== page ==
An Epidemic of Flying Heads in a Melanau Community in Sarawak, Malaysia

Appleton, Ann (2010) An Epidemic of Flying Heads in a Melanau Community in Sarawak, Malaysia. [Working Paper]

An Epidemic of Flying Heads in a Melanau Community in Sarawak, Malaysia.pdf

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In May 2001 a spate of reported sightings of ulou pesilieng, or flying heads, occurred in the Melanau villages around Mukah, Sarawak, accompanied by reports of sick children and generalized anxiety amongst the inhabitants. Historically, this phenomenon was associated with the Melanau a-bayoh (shaman of the old animistic religion). Under the influence of their familiars, some of these persons (the flying head a-bayohs) were believed to detach from their bodies at night and roam the villages, seeking to satisfy an appetite for human blood. This outbreak seemed surprising, firstly because in the whole of the Melanau territories only a handful of a- bayohs - almost all of them elderly men, still practised. The majority of the Melanau had given up the old religion and converted to either Islam or Christianity over thecourse of the previous century. Secondly, anthropologist Stephen Morris who carried out long-term research in the Melanau kampongs in the middle of the twentieth century reports that people at that time asserted that such incidents no longer occurred. What circumstances then had triggered this belated return of the ulou pesilieng and created the agitation and alarm that ensued? The analysis draws on the work of Turner and Douglas, as well as Jungian and post-Jungian perspectives, to present an argument that ulou pesilieng embody characteristics that identify them as culturally constructed artefacts with connections to a historically specific Melanau life world and a particular set of social relations. In this scenario, the reappearance of the ulou pesilieng can be explained as both a reflection on and response to critical cultural changes taking place in the Melanau life world at the beginning of the 21st century. Reports of ulou pesilieng and other similarly horrifying cultural phenomena have occurred during at least two other periods in recorded Melanau history, suggesting that such phenomena may be prevalent at times of societal transition.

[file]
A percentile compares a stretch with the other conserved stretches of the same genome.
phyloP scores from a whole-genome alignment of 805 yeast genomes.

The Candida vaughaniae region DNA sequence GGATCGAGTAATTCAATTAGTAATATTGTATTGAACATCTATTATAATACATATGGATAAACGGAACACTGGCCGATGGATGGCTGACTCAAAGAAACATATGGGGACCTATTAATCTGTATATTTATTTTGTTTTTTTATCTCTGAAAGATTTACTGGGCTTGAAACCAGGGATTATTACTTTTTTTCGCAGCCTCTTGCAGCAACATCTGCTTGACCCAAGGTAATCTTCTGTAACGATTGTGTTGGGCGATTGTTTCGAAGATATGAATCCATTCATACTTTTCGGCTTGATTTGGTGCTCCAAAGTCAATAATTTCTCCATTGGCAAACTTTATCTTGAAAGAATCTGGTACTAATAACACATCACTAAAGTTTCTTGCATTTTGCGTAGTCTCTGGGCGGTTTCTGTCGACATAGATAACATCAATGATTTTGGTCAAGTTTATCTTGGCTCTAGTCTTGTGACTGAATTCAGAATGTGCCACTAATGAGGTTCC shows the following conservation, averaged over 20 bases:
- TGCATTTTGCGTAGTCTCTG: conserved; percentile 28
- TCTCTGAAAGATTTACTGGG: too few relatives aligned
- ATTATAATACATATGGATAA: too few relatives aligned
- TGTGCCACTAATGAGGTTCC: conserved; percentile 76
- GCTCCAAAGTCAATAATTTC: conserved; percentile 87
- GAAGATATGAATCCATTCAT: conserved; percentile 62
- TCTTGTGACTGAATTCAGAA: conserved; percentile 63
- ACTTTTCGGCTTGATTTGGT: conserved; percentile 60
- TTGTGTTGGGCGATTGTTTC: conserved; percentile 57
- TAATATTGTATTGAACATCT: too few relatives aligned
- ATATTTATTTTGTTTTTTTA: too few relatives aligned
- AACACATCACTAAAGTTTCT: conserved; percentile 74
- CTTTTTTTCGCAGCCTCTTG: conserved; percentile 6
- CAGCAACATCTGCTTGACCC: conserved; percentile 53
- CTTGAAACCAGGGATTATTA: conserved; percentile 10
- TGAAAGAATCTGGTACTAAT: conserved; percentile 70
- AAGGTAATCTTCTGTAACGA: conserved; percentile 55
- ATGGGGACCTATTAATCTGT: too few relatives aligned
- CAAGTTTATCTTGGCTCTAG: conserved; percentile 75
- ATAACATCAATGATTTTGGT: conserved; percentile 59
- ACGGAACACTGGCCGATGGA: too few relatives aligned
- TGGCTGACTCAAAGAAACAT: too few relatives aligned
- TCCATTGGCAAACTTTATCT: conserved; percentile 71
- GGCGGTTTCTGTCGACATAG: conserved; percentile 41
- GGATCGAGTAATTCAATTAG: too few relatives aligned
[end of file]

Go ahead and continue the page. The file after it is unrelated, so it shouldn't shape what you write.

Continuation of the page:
Item Type: Working Paper
Uncontrolled Keywords: Melanau(Malaysian people), Social life and custom, Melanau Community, Flying heads, IEAS, UNIMAS, Universiti Malaysia Sarawak, Institute of East Asian Studies
Subjects: H Social Sciences > HN Social history and conditions. Social problems. Social reform
Divisions: Academic Faculties, Institutes and Centres > Institute of East Asian Studies (rebranded to IBS in 2015)
Depositing User: Karen Kornalius
Date Deposited: 10 Jul 2014 03:16
Last Modified: 07 Aug 2020 08:39

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